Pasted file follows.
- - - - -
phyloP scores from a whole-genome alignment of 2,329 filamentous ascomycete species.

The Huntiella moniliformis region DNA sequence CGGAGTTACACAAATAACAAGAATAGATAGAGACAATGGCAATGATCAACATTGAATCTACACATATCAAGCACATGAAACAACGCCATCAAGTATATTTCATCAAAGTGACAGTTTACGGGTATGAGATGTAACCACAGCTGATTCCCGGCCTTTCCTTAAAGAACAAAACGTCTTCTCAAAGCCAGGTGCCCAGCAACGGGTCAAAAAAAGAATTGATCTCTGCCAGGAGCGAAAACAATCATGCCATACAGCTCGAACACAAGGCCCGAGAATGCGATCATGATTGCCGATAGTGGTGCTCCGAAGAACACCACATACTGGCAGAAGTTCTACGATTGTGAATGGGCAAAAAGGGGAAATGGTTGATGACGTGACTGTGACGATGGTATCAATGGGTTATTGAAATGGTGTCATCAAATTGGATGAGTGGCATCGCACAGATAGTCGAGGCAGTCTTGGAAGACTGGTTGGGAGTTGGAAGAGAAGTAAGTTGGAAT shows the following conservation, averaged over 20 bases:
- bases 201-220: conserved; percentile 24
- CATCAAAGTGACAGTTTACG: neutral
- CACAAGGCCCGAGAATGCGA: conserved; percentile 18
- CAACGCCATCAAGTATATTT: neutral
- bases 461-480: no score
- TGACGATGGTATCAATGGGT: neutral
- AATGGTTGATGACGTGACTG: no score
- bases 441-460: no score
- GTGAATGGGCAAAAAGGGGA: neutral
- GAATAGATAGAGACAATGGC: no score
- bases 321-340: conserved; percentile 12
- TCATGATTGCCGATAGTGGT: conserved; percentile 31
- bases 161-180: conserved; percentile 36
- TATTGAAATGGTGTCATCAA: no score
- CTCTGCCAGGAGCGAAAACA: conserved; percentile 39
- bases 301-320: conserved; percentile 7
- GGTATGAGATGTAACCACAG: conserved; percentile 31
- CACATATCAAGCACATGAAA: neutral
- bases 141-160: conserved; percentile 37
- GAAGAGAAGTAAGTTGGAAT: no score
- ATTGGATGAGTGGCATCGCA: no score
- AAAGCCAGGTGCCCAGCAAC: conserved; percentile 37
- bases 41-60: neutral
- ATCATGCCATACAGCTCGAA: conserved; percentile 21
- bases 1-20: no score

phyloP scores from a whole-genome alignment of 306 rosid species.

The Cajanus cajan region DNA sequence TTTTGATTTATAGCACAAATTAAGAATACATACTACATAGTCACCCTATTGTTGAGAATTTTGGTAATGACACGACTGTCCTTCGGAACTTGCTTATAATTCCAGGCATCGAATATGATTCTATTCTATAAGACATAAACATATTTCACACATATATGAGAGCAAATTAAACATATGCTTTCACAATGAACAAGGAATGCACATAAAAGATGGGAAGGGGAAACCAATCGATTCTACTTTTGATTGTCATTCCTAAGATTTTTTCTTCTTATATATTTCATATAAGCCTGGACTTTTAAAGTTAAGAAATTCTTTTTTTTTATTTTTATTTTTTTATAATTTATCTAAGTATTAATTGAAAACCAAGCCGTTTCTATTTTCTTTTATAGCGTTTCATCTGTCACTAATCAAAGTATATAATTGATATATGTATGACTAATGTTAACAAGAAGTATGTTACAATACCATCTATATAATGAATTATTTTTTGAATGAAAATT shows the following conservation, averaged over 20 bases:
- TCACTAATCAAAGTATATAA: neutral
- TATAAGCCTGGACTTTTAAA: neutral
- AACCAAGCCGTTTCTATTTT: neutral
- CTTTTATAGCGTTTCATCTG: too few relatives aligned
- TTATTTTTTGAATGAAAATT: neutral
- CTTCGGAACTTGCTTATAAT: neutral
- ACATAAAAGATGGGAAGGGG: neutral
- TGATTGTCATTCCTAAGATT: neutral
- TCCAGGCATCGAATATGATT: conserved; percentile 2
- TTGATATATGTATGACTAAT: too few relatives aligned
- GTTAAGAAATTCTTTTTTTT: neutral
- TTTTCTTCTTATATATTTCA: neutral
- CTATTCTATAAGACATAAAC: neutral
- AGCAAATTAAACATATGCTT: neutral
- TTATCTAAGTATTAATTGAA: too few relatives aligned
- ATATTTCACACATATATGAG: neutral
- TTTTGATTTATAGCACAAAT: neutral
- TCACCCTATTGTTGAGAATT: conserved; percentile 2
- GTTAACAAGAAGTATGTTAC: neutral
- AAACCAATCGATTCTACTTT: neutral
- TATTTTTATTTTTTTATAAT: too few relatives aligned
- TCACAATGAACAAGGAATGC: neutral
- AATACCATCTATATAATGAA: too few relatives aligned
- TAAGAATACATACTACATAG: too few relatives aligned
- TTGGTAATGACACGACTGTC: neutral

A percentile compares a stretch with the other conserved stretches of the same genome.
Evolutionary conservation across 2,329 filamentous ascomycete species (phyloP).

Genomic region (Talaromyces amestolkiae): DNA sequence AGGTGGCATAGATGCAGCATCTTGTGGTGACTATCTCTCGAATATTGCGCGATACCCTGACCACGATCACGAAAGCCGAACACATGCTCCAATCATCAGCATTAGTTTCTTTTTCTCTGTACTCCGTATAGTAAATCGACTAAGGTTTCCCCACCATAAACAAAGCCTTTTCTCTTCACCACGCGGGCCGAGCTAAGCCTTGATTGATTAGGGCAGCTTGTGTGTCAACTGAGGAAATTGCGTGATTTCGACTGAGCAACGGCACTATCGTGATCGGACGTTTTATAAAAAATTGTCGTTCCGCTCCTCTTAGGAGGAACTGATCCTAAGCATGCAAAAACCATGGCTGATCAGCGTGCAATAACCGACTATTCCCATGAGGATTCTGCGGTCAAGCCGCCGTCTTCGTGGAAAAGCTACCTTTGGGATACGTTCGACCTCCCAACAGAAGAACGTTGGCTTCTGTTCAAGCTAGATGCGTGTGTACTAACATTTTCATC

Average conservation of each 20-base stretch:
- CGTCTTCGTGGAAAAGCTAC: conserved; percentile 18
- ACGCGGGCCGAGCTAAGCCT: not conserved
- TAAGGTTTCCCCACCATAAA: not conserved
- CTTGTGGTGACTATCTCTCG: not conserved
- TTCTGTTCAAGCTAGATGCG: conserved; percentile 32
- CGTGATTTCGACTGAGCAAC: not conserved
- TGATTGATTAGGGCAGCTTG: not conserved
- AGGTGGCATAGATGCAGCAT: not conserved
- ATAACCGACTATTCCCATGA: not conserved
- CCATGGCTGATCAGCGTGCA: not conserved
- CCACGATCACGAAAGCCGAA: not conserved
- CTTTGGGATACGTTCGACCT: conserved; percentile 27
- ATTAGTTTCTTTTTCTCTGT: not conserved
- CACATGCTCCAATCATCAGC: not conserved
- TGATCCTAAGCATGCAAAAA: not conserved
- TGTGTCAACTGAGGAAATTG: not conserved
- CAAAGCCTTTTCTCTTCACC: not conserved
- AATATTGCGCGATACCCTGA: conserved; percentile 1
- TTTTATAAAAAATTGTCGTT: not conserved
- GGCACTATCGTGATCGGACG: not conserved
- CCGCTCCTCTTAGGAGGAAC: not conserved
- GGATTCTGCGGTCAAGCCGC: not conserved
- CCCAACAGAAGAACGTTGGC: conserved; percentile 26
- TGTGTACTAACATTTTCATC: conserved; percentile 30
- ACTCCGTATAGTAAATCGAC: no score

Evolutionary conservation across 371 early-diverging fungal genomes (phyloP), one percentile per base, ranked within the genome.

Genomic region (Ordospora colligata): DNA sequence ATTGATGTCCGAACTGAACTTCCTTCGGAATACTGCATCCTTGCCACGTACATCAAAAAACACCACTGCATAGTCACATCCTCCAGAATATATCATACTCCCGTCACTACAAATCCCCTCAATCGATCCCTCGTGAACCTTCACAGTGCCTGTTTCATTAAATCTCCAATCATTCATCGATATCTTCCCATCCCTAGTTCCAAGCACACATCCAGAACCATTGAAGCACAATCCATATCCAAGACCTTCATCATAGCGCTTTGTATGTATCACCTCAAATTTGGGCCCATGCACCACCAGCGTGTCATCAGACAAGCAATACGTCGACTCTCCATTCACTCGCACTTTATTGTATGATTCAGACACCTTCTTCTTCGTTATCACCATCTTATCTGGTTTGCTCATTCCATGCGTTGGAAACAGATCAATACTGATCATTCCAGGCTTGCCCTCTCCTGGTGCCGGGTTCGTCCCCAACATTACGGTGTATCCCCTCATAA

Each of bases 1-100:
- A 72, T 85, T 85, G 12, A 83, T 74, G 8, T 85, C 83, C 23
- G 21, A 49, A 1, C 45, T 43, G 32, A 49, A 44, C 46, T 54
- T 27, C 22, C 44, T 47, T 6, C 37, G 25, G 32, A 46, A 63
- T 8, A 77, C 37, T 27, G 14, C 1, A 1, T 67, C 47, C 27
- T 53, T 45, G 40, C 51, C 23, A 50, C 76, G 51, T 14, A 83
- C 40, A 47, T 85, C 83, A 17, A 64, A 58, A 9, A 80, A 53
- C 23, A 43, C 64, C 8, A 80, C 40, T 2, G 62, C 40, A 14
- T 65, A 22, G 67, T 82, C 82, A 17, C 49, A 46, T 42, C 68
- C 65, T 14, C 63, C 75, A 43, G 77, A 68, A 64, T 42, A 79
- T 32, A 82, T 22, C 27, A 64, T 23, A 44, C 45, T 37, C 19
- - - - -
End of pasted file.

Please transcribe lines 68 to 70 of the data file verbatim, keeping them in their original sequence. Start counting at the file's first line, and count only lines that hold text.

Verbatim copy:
- CCATGGCTGATCAGCGTGCA: not conserved
- CCACGATCACGAAAGCCGAA: not conserved
- CTTTGGGATACGTTCGACCT: conserved; percentile 27